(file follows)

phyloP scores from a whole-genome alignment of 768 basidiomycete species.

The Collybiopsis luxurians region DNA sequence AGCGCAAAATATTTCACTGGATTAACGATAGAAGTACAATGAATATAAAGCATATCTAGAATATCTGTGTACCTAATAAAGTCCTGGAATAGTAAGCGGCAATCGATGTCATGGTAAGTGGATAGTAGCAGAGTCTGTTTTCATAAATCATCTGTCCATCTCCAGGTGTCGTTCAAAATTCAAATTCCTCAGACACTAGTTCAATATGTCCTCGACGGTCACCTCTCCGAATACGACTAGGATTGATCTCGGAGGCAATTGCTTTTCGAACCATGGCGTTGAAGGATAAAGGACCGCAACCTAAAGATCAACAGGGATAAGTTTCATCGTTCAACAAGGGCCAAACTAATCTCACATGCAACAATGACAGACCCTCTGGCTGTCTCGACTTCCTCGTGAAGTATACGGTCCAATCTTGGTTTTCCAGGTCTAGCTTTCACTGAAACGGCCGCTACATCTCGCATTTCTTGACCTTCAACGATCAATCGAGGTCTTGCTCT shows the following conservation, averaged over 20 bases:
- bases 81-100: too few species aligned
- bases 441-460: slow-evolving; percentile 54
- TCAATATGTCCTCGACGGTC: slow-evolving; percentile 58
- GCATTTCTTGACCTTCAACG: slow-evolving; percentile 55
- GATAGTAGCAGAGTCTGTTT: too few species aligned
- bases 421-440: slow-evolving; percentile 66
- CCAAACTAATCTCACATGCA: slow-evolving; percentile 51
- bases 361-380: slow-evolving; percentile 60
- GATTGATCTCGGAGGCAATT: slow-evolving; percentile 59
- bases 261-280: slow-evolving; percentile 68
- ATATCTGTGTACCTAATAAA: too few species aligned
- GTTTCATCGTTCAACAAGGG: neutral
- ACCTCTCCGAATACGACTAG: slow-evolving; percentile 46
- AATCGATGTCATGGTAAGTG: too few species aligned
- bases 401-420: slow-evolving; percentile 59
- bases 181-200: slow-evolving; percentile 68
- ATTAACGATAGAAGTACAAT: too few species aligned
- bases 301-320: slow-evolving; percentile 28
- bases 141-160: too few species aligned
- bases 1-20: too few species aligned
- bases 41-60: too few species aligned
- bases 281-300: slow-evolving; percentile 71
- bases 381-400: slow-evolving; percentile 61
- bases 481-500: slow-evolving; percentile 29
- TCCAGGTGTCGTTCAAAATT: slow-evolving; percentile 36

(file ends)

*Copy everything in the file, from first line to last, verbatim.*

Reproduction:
phyloP scores from a whole-genome alignment of 768 basidiomycete species.

The Collybiopsis luxurians region DNA sequence AGCGCAAAATATTTCACTGGATTAACGATAGAAGTACAATGAATATAAAGCATATCTAGAATATCTGTGTACCTAATAAAGTCCTGGAATAGTAAGCGGCAATCGATGTCATGGTAAGTGGATAGTAGCAGAGTCTGTTTTCATAAATCATCTGTCCATCTCCAGGTGTCGTTCAAAATTCAAATTCCTCAGACACTAGTTCAATATGTCCTCGACGGTCACCTCTCCGAATACGACTAGGATTGATCTCGGAGGCAATTGCTTTTCGAACCATGGCGTTGAAGGATAAAGGACCGCAACCTAAAGATCAACAGGGATAAGTTTCATCGTTCAACAAGGGCCAAACTAATCTCACATGCAACAATGACAGACCCTCTGGCTGTCTCGACTTCCTCGTGAAGTATACGGTCCAATCTTGGTTTTCCAGGTCTAGCTTTCACTGAAACGGCCGCTACATCTCGCATTTCTTGACCTTCAACGATCAATCGAGGTCTTGCTCT shows the following conservation, averaged over 20 bases:
- bases 81-100: too few species aligned
- bases 441-460: slow-evolving; percentile 54
- TCAATATGTCCTCGACGGTC: slow-evolving; percentile 58
- GCATTTCTTGACCTTCAACG: slow-evolving; percentile 55
- GATAGTAGCAGAGTCTGTTT: too few species aligned
- bases 421-440: slow-evolving; percentile 66
- CCAAACTAATCTCACATGCA: slow-evolving; percentile 51
- bases 361-380: slow-evolving; percentile 60
- GATTGATCTCGGAGGCAATT: slow-evolving; percentile 59
- bases 261-280: slow-evolving; percentile 68
- ATATCTGTGTACCTAATAAA: too few species aligned
- GTTTCATCGTTCAACAAGGG: neutral
- ACCTCTCCGAATACGACTAG: slow-evolving; percentile 46
- AATCGATGTCATGGTAAGTG: too few species aligned
- bases 401-420: slow-evolving; percentile 59
- bases 181-200: slow-evolving; percentile 68
- ATTAACGATAGAAGTACAAT: too few species aligned
- bases 301-320: slow-evolving; percentile 28
- bases 141-160: too few species aligned
- bases 1-20: too few species aligned
- bases 41-60: too few species aligned
- bases 281-300: slow-evolving; percentile 71
- bases 381-400: slow-evolving; percentile 61
- bases 481-500: slow-evolving; percentile 29
- TCCAGGTGTCGTTCAAAATT: slow-evolving; percentile 36